Bucharest question, I would say that one of the key facets of of a yoga practice is actually the combination of asanas or postures with breath work. And if we're not bringing breathwork into those physical postures, then we're not actually practising yoga. And so often, I think, these days that really moment to moment attention on the breath is lost in a lot of teaching, as so many yoga teachers classes I go to and there's hardly any cueing around the breath, but it's the things it's those things in combination that can help us to achieve the state of yoga and yoga meaning union. So, while of course we can sit and be in seated postures and practice various different breathwork practices, it's the combination of breath work and the physical postures, that's, that's really helping us to find that sort of alignment in the mind and in the body. The reason being that it has a specific sort of simultaneously activating and resting function that goes on in the nervous system. So I can give an example that helps to clarify. So basically, we're always looking to create equilibrium in the body with yoga. And that's, that's really the practice of yoga is to experience balance and stillness and peace. But if we're living in a body that has a nervous system that's really aggravated or stressed, or conversely, is completely lethargic, and depressed and inner, we need to stimulate the nervous system into a place of balance, we need to bring in practices that are going to help to either lift that in a state or soften down and relax that aggravated stressed high alert state. And various different postures are going to stimulate that. So for example, any posture that has us folding forward in a, in a forward bend where our head is lower than our heart, and perhaps our belly is resting on our legs, that's going to activate the parasympathetic nervous system. So that's going to have a cooling calming, grounding effect on us. And so that's really helpful if we're high alert, and we're stressed. By contrast, something like warrior to where we're standing up, and we've got our hips open and our legs are spread wide, and we're reaching our arms in opposite directions and the chest is open. It's quite a strong, quite a dynamic pose, particularly for people who are newer to the practice, it's quite activating, we've got the front leg bent, there's quite a lot of work going on there, you know, the muscles are engaged. And the heart will quicken, things will speed up the breath rate will will quicken as well. So that brings activation and energy to to a body that might otherwise be, you know, if we're trying to lift the energy for somebody who is inactive and inert, but crucially, it's the breathing in either of those places, that helps us to find regulation in our nervous system. So if I memoria to my heart rate is quickening and my breath is speeding up, and I'm starting to find it a bit stressful, maybe I'm sweating. I breathe deeply into that pose. And I counteract the stress response by taking deep long, mindful breaths, maybe for five or six rounds of breath. And that helps my nervous system learn how to respond to stress in the future, when it's often that as well. And equally, if I'm in that seated pose, and I'm falling forward over my legs, and I'm breathing deeply into the curve of my back and into my lower back and kidneys, and through the, you know, the length of my hamstrings anywhere that feels like it's being stretched and woken up through that posture. Again, I'm stabilising my nervous system through that breath. And that's what helps us to find that that sense of equilibrium. And it's things like that, that I'm teaching to these medical students like, here are some things that you can use to counteract how you're feeling and to find your way back to steadiness and safety in your body and stillness and, you know, calm and relaxation. These are the things that you can do to energise yourself, if you've been revising really hard, and your brain is foggy, and you need energy, and you know, you need to get oxygen into your blood suppliers, all these sort of, you know, almost like yoga snacks, tips and tricks that they can use to to change the the flow of things in their own bodies.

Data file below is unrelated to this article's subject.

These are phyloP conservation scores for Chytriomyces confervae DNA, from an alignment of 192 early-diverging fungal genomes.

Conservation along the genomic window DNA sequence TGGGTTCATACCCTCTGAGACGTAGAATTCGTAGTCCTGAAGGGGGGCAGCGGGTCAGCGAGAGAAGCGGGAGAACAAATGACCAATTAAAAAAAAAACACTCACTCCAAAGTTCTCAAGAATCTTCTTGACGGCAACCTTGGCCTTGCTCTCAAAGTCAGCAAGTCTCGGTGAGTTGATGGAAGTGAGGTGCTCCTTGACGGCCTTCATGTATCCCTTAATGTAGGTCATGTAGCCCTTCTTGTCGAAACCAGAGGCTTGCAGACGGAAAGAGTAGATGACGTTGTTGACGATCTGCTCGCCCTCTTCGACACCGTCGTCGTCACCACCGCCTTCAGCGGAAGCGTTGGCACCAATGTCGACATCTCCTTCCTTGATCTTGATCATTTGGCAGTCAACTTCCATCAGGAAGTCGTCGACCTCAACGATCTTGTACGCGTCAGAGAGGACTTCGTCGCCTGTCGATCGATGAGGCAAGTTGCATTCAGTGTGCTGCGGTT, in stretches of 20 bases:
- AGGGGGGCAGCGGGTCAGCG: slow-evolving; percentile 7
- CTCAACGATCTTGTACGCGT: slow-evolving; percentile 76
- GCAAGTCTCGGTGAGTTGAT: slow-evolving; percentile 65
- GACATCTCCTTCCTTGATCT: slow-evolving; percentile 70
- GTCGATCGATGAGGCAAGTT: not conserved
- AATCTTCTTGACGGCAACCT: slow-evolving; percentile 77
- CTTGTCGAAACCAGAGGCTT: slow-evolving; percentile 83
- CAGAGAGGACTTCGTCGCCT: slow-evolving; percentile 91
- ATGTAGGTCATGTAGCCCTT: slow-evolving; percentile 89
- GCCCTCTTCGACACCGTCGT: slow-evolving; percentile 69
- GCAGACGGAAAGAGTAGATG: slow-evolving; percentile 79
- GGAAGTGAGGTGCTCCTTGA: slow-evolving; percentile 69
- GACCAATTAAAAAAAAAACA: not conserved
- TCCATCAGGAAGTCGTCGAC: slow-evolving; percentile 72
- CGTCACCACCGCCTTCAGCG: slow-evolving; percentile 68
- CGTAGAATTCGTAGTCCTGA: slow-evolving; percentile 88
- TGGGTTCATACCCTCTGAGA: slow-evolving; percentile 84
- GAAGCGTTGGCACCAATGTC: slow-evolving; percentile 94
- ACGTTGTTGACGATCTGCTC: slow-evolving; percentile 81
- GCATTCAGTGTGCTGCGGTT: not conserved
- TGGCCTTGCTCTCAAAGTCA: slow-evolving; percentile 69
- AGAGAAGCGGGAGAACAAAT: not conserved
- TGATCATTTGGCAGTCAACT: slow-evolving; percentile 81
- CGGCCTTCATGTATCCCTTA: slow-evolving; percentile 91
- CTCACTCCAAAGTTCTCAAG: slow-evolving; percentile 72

I actually don't think that the I actually don't think that, that that's the only effect that this sort of training is going to have on them because I think it really gives them an experience of yoga and from my personal experience with yoga. I notice that it has given me a tool that allowed me to get to know myself in a really deep way. It allowed emotions to release in unexpected ways which made me really understand or put language to what I'd heard of from other people happening around To emotions being stored within the body, I sort of started to think, oh, gosh, when I, when I do this certain posture, tears just just, you know, ran down my face. And I hadn't realised why or I still may not realise why, but there was just certain postures that allowed me to release the motion. And I think that through that own, through my own practice of, of yoga and experiencing yoga in that way, I was then able to understand in my patients, when they may be experiencing emotions in their bodies, that presents in in symptoms for them. So although like this teaching may be helping medical students in a really practical way, in their student years, as an example, I think this is really equipping them with self knowledge of their own bodies, which then allows them to empathise with their patients. And also give them tools and signpost them to yoga, when that may help them, that's certainly been my experience. And and so I think that this teaching to schools will go far and wide with these medical students, which is why it's so important.